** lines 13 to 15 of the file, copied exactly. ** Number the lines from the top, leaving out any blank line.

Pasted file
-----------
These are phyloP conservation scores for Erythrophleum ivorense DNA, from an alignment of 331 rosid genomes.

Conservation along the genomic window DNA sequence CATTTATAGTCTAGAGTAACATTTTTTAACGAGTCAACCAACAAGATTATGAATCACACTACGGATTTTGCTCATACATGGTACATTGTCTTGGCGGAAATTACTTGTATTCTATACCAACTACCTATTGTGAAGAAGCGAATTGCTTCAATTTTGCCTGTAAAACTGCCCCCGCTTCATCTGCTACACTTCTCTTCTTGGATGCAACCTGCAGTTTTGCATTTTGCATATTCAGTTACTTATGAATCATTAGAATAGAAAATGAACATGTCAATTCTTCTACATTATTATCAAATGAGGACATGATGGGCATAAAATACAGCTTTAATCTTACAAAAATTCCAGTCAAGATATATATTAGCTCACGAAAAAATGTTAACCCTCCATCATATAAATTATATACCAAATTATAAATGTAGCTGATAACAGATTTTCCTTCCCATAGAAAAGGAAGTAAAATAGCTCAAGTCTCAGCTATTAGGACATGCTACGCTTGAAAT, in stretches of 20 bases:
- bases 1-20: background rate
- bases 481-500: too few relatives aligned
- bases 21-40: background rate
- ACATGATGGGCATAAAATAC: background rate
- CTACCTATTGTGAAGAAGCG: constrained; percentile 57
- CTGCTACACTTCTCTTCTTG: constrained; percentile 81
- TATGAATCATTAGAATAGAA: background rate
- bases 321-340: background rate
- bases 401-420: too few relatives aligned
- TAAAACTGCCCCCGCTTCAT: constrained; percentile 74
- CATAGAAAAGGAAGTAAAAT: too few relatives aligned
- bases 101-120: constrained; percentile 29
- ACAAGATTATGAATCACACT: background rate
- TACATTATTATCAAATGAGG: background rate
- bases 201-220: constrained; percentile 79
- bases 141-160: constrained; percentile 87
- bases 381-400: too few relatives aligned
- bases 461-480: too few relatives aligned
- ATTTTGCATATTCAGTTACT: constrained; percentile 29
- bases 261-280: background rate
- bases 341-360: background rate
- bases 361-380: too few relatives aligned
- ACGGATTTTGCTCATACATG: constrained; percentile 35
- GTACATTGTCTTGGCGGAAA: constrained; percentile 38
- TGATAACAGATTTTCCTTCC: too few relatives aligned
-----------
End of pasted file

- CATAGAAAAGGAAGTAAAAT: too few relatives aligned
- bases 101-120: constrained; percentile 29
- ACAAGATTATGAATCACACT: background rate